Check out these next-gen devices in the incubator pipeline

Med tech incubator Edison Nation Medical is always looking for great ideas in med tech that can be commercialized. Based in Charlotte, NC, it invites entrepreneurs to submit their healthcare innovation for evaluation via its online portal. Promising early-stage devices receive the incubator's support, resources and funding to improve their chances of achieving clinical and financial success.

"We receive innovations at all stages of development from sketches on backs of napkins to fully developed, FDA-approved innovations," Edison Nation Medical President Robert Grajewski told FierceMedicalDevices.

The institution gave FierceMedicalDevices details about the medical devices in its pipeline that are in need of a licensing partner. They range from a simple wand for collecting urine specimens to an asthma inhaler that can be conformed to fit in your wallet.

One product supported by Edison, The GuardianOR waste removal system, has recently been licensed to a new company affiliated with the product's inventor, Bryan Guthrie. Edison said this invention came about because the former Stryker ($SYK) medical device salesman heard many complaints about valuable medical devices being inadvertently disposed of following surgery.

The new company estimates that the lost surgical instruments are worth $50,000 to $60,000 per operating room per year, or $2 billion in North American hospitals alone. The specialized trash can detects metal and alerts staff when an instrument passes through its waste receptacle.

Read on to see what other devices are out there, waiting to be brought to market. -- Varun Saxena (email | Twitter)

Ultra-Portable Asthma Inhaler
This credit-card-sized inhaler can fit in your wallet. That means the chances of not having an inhaler during an asthma attack are slim. Edison says the inhaler stores the pressurized medication differently than conventional counterparts and has a smaller meter valve system. The mouthpiece can be configured in three steps listed on the device itself. The inhaler contains three doses of medication. Edison says another benefit is that because the inhaler is supposed to be disposed of after each use, the need to keep track of dose count or the device's shelf life is eliminated. Read more about the inhaler from Edison Nation Medical.
Extracorporeal Magnetic Innervation (ExMI)
This device uses magnetic induction to treat incontinence and muscle atrophy. It was invented by a urologist in Germany and further perfected by a chiropractor in the United States. Edison says the technology is noninvasive, painless and has no known side effects. Other positives include the promise of CMS reimbursement and a limited need for practitioner training. The product's patent is pending.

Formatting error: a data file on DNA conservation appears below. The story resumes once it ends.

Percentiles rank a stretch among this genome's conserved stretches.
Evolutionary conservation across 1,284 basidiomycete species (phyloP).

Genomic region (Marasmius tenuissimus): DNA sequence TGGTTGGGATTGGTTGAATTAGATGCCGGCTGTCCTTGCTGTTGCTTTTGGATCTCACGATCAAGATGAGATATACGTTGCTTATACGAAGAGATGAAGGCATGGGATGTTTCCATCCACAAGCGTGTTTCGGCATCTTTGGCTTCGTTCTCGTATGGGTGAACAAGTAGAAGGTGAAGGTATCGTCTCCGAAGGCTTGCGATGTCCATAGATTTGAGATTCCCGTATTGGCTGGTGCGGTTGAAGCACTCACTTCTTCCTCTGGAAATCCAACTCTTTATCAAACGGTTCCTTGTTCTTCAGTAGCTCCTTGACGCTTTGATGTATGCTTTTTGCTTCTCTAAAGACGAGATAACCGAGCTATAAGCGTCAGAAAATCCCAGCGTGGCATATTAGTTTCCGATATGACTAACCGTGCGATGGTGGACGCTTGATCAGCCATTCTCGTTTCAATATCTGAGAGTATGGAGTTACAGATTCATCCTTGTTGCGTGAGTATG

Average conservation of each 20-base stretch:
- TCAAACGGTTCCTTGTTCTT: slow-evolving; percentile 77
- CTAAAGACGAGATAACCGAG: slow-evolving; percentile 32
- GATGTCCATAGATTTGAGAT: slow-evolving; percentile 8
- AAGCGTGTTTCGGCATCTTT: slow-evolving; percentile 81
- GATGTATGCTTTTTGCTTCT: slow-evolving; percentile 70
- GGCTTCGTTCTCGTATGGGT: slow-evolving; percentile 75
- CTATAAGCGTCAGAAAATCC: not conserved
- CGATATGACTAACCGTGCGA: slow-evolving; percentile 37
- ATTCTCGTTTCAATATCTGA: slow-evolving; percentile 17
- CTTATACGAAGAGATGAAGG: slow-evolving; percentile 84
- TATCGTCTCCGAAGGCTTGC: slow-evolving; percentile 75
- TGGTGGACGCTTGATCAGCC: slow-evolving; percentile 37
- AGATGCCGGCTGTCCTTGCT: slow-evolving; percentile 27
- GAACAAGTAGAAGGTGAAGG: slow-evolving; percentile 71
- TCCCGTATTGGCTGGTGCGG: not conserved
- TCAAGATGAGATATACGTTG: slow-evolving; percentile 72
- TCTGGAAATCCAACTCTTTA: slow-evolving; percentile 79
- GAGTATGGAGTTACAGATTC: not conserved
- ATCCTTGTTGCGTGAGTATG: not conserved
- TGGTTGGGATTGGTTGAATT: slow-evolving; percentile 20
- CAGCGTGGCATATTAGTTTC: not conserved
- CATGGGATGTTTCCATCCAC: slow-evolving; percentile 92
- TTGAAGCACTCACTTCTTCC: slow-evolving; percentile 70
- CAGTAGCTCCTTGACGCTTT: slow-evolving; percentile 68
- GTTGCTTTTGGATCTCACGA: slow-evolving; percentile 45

Fluorescent Instrument Recovery
This innovation is a specialized form of yarn that can be applied to devices so that they emit light, even when soaked in blood inside a patient's body. The goal is to make instruments more efficient and ensure that instruments are not left inside the body following surgery. USA Today estimates that between 4,500 and 6,000 patients leave the hospital every year with a foreign object left in their body, most commonly a surgical sponge. But fewer than 15% of hospitals use sponges with electronic tracking systems, probably because they are more expensive. The product's patent is pending.
Wee Wand
Wee wand was invented by a nurse who wanted a safer and more hygienic way to collect urine specimens. The low-cost, patented device extends a woman's reach so she doesn't have to place her hands inside a toilet bowl.
Diaper/Nonwoven Compression
Edison is licensing this vacuum packaging technology for diapers and bandages. It enables easier storage of adult and baby diapers, allowing an incontinent adult to carry a diaper in his pocket. The patented product was invented by someone who desired an easier and more compact way to ship and store both baby and adult diapers.
Patient Warning System
This simple leg wrap contains a warning reminding patients that their leg is weak, and they should not stand up or walk without help. The goal is to prevent falls and injuries among postoperative patients. Edison says patients are often fooled in the first 48 hours after surgery, when the anesthesia and pain medication are still in their system. Even though they feel good, they are often still unable to walk.
Vital Timer
IV lines should be changed every 72 hours to reduce the risk of infection, but keeping track of their age is a challenge. The paper clip-sized vital timer blinks when the desired amount of time has elapsed. The device adheres to a patient's headboard. It was invented by Dr. James Selevan, who worried that his IV lines weren't being changed in time as he recovered from a heart attack. The product's patent is pending. Read more about the vital timer from Edison Nation Medical.
Goldshield Antimicrobial Agent
This patented water-based antimicrobial agent inhibits bacteria for up to 30 days once applied, Edison says. The Centers for Medicare & Medicaid Services is penalizing hospitals that do a poor job of preventing hospital-acquired conditions, meaning innovations like this one are in high demand.
Kairaderm Wound Care Wrap
This wrap containing wound dressings can be self-applied by a patient, whereas traditional dressings require application by a caregiver. To apply a new dressing using the wound care wrap, a patient must unwrap the device, put a fresh medical pad in its pocket, and wrap it up again, Edison says. The patented, low-cost product can go around the arm, leg or torso. It can be made disposable or washable.

 

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